It is the element that one notices right away and which produces the first striking effects of the film. After the first scenes in which Roark successively confronts the dean of the school, Peter Keating and the old architect, scathing in their speed and the haunting verbosity of these secondary characters, we receive the first shock: the architect Henry Cameron breaks the bay window of Roark’s office with a T-square, with a totally unexpected violence, with no obvious reason—it’s a friend’s office—but as if to symbolically break up the buildings in front of him. There are thus multiple sonic assaults that punctuate the film right up to the last scene: another window broken with a stone, at the door of the hated newspaper (an effect that will be repeated in Ruby Gentry, when the whole town rises up against the heroine suspected of murder), the many sirens, that of the ambulance rushing towards the hospital, that of the boat, that of the police car at the exit of Wynand’s wedding (what is it doing there? It seems an unlikely presence to me), the model of the building that Wynand hurls down suddenly, the one knocked down with a cane by the architect who corrects the Cortlandt building, the statuette that falls to the ground, thrown from the tenth floor, the newspapers torn angrily, the boat violently splitting the waves, the work of the drilling machine in the quarry, the marble under the chimney that Dominique breaks frantically, the off-screen blast when we arrive at Dominique’s country house, announcing the final blast. There is an erotic vertigo around breakage and explosion, seemingly translating Dominique rush of desire, like an inner cry from her body. Love = Breakage = Destruction, which is reminiscent of the Eros/Thanatos of Duel in the Sun, and which clearly shows the necessity of the final explosion. Do these sounds recall the sounds of orgasm? Perhaps.

These noises sound all the more aggressive as they are unexpected. Two seconds before their appearance, we can’t imagine them entering the soundtrack. They make you feel uncomfortable. One of them—the statuette falling to the ground—is anticipated by an astonishing echo, occurring earlier, that owes to Steiner’s music.

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[From Luc Moullet’s monograph King Vidor’s The Fountainhead (2009, Yellow Now). See Table of Contents]

The Individual, the Collective

Vidor’s standpoint, if it seemed clear during the course of the film—in favour of individual creation, and against all collectivist diktats—was in fact rather ambiguous throughout his life: here he collaborated with a novelist who was very much on the right (she testified before the House Un-American Activities Committee with great pleasure, even going beyond the McCarthyist doctrine). This seems to tally quite well with the way this filmmaker, who voted for Eisenhower, makes fun of Reds in Comrade X, revels in the massacre of the Indians of the Northwest Passage. On the other hand, there was also the Vidor who filmed the everyday life—sometimes so difficult—of the average American in The Crowd (1928)—a first in Hollywood cinema—and Street Scene (1931), or the beautiful collective struggle of peasants to irrigate their land in Our Daily Bread (1934), a very Rooseveltian film which won an award at… the Moscow Film Festival. Not to mention Vidor’s great film-to-be, Ruby Gentry[1], shot in 1952 and written by Sylvia Richards, a well-known feminist and left-wing activist, which took a swipe at the narrow-minded and upstart bourgeoisie of the South.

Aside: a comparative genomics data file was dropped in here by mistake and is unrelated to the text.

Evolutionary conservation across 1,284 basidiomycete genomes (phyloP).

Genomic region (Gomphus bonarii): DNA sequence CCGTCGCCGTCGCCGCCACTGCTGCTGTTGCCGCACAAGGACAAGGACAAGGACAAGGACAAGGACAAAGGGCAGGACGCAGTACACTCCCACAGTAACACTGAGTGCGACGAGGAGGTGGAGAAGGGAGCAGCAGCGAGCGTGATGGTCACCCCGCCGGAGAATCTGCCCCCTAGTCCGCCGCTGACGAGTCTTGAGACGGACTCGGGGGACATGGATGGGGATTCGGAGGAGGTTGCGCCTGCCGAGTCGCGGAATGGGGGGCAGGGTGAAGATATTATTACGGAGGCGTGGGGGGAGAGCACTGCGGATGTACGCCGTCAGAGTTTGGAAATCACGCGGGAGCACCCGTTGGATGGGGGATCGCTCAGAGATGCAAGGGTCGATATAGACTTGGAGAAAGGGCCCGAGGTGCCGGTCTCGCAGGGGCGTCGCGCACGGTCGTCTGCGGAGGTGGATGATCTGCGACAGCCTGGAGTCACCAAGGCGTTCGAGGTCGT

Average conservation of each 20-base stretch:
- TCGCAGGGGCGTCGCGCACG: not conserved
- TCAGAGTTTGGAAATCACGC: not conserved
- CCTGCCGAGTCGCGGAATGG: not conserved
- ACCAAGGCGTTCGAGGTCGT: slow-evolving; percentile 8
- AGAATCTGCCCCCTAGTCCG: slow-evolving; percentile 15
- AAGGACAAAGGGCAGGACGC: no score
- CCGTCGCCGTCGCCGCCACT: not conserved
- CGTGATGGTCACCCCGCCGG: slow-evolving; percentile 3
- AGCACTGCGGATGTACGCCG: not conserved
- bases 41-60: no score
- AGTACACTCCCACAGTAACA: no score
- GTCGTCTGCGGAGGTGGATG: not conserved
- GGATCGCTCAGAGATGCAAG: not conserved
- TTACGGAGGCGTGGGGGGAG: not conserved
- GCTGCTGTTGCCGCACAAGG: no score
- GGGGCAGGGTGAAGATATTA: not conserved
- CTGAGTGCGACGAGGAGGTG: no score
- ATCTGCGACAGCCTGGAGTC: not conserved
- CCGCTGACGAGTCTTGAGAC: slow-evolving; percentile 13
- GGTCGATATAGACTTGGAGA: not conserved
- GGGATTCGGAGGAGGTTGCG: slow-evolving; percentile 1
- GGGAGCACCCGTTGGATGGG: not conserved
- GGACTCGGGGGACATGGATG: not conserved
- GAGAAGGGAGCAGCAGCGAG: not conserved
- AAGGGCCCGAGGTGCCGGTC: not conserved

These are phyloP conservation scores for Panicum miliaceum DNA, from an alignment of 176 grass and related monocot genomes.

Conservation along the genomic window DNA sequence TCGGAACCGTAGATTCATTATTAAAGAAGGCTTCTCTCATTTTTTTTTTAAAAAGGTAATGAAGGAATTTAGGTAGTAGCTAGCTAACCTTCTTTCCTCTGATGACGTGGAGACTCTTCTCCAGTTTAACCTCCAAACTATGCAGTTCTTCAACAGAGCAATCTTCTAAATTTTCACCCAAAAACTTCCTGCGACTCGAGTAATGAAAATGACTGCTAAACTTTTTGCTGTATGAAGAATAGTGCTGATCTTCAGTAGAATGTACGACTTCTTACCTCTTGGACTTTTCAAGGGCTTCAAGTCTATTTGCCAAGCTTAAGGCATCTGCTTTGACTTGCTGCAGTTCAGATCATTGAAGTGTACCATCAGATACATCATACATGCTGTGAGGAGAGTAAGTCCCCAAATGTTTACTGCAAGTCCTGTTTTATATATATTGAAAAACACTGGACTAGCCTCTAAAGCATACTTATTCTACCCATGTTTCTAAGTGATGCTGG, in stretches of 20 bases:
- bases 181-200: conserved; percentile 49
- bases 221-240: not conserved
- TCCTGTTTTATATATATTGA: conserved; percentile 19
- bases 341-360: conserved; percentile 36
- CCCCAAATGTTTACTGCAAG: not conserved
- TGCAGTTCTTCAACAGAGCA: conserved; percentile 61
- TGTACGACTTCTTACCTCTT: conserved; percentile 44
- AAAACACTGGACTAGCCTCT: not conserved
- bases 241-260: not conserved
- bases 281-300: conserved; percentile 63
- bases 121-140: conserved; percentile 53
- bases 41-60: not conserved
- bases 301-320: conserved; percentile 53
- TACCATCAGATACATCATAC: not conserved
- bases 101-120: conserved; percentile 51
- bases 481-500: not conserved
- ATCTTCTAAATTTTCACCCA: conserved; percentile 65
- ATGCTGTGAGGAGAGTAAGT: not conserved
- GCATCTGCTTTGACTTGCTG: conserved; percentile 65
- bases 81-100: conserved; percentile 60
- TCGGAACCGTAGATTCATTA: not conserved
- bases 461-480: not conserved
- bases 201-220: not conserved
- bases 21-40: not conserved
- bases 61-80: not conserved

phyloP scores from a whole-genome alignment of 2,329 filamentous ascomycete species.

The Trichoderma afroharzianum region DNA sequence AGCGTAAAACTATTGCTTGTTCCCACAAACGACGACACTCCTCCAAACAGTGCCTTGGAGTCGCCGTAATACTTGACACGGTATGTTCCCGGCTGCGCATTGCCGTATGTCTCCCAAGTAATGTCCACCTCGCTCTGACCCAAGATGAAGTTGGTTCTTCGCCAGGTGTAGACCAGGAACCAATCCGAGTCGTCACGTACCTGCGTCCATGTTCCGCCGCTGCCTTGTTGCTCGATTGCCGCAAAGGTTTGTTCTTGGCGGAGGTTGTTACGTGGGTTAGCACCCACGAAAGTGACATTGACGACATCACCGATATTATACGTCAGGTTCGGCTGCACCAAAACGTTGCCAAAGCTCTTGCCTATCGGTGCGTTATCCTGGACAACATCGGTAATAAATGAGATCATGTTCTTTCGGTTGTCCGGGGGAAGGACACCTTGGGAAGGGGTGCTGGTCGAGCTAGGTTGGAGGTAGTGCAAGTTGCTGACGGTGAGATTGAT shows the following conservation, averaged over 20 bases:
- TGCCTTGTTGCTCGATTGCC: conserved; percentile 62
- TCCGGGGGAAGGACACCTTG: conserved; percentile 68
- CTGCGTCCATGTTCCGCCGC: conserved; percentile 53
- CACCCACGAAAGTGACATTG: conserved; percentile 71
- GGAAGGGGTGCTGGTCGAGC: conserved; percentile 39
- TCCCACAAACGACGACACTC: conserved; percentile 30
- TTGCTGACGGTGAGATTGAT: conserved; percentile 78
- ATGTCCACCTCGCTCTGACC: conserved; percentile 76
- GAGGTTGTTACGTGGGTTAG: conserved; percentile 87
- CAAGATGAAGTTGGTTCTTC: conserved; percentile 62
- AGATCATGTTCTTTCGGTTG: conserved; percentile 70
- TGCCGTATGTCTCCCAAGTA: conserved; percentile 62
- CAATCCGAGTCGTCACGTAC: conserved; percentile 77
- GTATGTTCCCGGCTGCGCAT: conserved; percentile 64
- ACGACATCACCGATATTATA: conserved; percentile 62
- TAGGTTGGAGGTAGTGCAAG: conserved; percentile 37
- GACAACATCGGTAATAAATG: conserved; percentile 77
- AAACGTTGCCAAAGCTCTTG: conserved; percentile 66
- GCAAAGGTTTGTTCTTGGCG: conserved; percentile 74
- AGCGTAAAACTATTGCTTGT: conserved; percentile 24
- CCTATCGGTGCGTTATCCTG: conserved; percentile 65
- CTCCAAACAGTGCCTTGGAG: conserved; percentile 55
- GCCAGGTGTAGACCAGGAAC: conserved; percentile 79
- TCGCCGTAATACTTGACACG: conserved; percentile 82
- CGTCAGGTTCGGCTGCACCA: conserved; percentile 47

We’re thus dealing with a highly complex character, which is also true of John Ford, the director of The Grapes of Wrath (1940) based on Steinbeck, but also of colonialist movies like The Black Watch (1929) or militarists films such as The Long Gray Line (1954) or Korea (1959), and of William Wellman, who could be considered one of the harbingers of socialism in light of Wild Boys of the Road (1933) and The Ox-Bow Incident (1943), but who also made anti-Red products such as The Iron Curtain (1949) or Blood Alley (1955).

To be sure, we can see this as an effort to adapt to the dominant ideology, from the New Deal to the witch hunts, but also as the ambition of a Hollywood director to work in all fields, to show that what counts is his way of doing things, more than the underlying ideology. If it comes to that, the ideal for a filmmaker would be to make a masterpiece out of both the Jud Süß and Salt of the Earth.

And when I try to make an assessment of the situation, everything is rather fuzzy. Because, on one hand, collectivism is as much the motto of soulless capitalism, based on stock exchanges and standards, as of the Soviets. And on the other hand, Stalin, Mao, Castro, Pol Pot and even Lenin perhaps represent the triumph of an individual, under the guise of collectivism, more than that of communism.

To complicate things, we notice that the left-wing press in France, in the years when The Fountainhead was filmed, began by celebrating the great individuality of auteurs fighting administrations and capitalism (Stroheim, Griffith, Welles etc.). And then, after May ‘68, there was a very clear reaction on the left against the all-powerful auteur. Godard, Duras and Resnais wanted to make collective films (or sometimes pretended to make them, by rigging the credits). The auteur was therefore classified as a right-wing figure. To this case file, let us add the brilliant creator Roark, who dynamites a social housing project…